Watch this classic screwball comedy and write in your reactions:

#96 Mr. Deeds Goes to Town (1936)

Want to see a movie that will just lift your spirits? One that makes you smile and make you tear at that happy ending? The best dose of medicine I can recommend for you is a Frank Capra film (It Happened One Night). In this feel-good romantic comedy in which Capra won his second Best Director award, Mr. Deeds Goes to Town is when a gift card poet/tuba player inherits a million dollars overnight with people making him look incompetent for such a prosperous gift including a beautiful reporter.

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Cary Grant does an excellent job at portraying the innocence that comes to the character of Mr. Deeds. He inherits a huge sum of money but doesn’t let that change him. When he’s happy, we’re happy. When he’s in pain, so are we. When he decides to give most of it away to charity, he is declared insane by those that wish to take him down. Jean Arthur‘s character Babe originally wanted to destroy his reputation for the sake of the newspaper she works at until she gets to know him. Did you know that the role of Babe was originally for Carole Lombard? She dropped out at last minute in order to be in My Man Godfrey (a film that’s coincidentally to come next on our list). What I don’t understand is why Columbia Pictures didn’t think Jean Arthur was pretty enough for the role? Frank Capra had to tell them to focus on her voice instead of her face. Seems pretty shallow to me.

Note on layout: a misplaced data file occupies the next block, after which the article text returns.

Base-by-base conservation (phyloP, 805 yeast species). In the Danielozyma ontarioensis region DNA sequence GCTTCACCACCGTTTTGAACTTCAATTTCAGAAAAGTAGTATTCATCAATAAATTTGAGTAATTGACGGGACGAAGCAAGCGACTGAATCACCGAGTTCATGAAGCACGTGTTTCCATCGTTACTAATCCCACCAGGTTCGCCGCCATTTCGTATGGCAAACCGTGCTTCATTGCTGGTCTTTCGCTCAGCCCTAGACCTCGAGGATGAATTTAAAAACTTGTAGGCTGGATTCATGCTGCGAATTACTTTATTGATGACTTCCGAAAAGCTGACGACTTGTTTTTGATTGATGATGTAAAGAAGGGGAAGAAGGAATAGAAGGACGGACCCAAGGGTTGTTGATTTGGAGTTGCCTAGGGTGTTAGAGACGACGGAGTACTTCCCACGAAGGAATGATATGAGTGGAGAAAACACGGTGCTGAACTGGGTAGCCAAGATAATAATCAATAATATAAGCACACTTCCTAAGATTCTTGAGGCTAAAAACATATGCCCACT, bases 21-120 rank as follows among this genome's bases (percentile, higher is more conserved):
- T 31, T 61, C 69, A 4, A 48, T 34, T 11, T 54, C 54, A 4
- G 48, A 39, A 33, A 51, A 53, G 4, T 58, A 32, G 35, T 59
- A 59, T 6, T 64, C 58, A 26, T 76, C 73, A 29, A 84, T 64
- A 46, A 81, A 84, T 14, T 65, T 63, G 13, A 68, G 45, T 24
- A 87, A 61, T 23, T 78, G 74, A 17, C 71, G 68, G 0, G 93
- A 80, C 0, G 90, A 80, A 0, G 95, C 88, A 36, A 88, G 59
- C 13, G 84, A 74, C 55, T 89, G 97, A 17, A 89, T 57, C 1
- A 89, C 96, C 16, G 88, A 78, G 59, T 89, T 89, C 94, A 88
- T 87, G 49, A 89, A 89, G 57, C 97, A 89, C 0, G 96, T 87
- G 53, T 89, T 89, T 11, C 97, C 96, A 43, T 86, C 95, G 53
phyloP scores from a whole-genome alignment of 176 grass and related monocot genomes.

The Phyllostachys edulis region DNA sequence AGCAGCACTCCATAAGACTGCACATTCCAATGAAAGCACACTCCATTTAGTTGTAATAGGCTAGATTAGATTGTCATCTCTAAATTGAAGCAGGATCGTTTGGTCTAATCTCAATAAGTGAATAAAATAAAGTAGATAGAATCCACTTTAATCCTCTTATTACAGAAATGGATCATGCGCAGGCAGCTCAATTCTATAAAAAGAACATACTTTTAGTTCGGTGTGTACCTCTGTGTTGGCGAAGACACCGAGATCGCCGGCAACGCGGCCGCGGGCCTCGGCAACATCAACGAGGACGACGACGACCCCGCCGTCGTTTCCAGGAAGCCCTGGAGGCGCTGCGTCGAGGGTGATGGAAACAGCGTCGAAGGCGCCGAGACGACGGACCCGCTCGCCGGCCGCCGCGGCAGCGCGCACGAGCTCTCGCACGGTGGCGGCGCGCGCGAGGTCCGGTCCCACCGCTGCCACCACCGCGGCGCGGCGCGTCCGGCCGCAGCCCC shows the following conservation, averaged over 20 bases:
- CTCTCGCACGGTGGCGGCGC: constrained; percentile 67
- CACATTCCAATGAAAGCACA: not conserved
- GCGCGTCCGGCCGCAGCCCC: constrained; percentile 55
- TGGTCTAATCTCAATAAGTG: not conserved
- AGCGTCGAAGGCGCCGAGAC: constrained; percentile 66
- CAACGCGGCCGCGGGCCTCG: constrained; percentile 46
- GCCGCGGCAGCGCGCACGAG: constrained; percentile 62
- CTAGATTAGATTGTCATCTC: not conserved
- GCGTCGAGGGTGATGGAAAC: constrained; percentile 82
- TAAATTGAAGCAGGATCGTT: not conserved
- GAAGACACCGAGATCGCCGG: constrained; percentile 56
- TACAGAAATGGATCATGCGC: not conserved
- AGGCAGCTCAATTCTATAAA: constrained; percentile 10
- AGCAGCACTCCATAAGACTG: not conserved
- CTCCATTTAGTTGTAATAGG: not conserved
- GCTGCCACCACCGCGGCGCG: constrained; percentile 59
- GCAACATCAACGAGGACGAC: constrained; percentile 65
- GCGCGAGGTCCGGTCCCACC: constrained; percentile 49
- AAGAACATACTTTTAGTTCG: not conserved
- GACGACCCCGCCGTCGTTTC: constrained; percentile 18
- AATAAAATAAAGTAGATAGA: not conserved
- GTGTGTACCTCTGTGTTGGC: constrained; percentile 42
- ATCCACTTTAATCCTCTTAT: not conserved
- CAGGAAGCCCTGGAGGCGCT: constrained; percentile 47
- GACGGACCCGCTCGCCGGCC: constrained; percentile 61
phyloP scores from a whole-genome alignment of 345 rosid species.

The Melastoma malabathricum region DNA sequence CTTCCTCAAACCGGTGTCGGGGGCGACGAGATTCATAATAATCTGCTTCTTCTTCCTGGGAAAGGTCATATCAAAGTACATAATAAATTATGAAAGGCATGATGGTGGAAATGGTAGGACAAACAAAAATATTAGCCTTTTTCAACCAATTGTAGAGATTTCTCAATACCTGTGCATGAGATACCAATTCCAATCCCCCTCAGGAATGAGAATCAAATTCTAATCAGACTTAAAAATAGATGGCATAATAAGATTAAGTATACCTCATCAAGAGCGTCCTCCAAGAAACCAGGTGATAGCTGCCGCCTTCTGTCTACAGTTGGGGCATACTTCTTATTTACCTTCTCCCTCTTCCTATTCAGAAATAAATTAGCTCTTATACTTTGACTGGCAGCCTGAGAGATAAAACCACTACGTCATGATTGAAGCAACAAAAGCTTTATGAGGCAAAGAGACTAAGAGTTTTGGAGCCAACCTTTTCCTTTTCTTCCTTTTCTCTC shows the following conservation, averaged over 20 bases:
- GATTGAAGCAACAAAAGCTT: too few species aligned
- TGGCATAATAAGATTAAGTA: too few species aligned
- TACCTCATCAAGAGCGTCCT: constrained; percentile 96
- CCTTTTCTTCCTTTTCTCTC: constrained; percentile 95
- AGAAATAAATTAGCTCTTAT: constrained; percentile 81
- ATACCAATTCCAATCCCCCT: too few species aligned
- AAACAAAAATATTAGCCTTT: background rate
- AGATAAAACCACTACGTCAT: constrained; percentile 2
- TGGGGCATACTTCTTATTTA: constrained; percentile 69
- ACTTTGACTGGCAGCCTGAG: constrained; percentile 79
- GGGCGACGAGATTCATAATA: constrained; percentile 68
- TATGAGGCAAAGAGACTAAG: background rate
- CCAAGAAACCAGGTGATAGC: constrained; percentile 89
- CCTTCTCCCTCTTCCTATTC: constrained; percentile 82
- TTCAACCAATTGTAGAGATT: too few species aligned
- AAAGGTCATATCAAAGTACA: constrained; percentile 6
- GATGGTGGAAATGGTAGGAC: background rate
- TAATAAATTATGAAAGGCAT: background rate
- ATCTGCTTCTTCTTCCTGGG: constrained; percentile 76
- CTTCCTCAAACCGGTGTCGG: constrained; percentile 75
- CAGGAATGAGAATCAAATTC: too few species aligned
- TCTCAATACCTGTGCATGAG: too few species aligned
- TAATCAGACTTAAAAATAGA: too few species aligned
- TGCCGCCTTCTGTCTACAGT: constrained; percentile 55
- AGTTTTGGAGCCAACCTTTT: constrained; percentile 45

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I’ve noticed similarities in the main characters in this film and Capra’s other major film It’s a Wonderful Life where life goes downhill for these characters and their innocence makes us want to root for them to succeed in the end. We can also relate to the character of Babe in which everything she sees in Mr. Deeds we as an audience see- a genuinely caring man just wanting to help in any way he can. As she falls in love with him, so do we. Since this film was released during the time of The Great Depression, audiences would like to see a character willing to donate his money towards the greater good. The film pretty much shows us a realistic portrayal of society in which someone can do something good for someone and ask why. The real question should be “Why not?” Other than seeing this film, here’s another request I have for you: PLEASE DON’T WATCH THE ADAM SANDLER REMAKE!

Watch Frank Capra’s heartwarming film and comment on your reactions: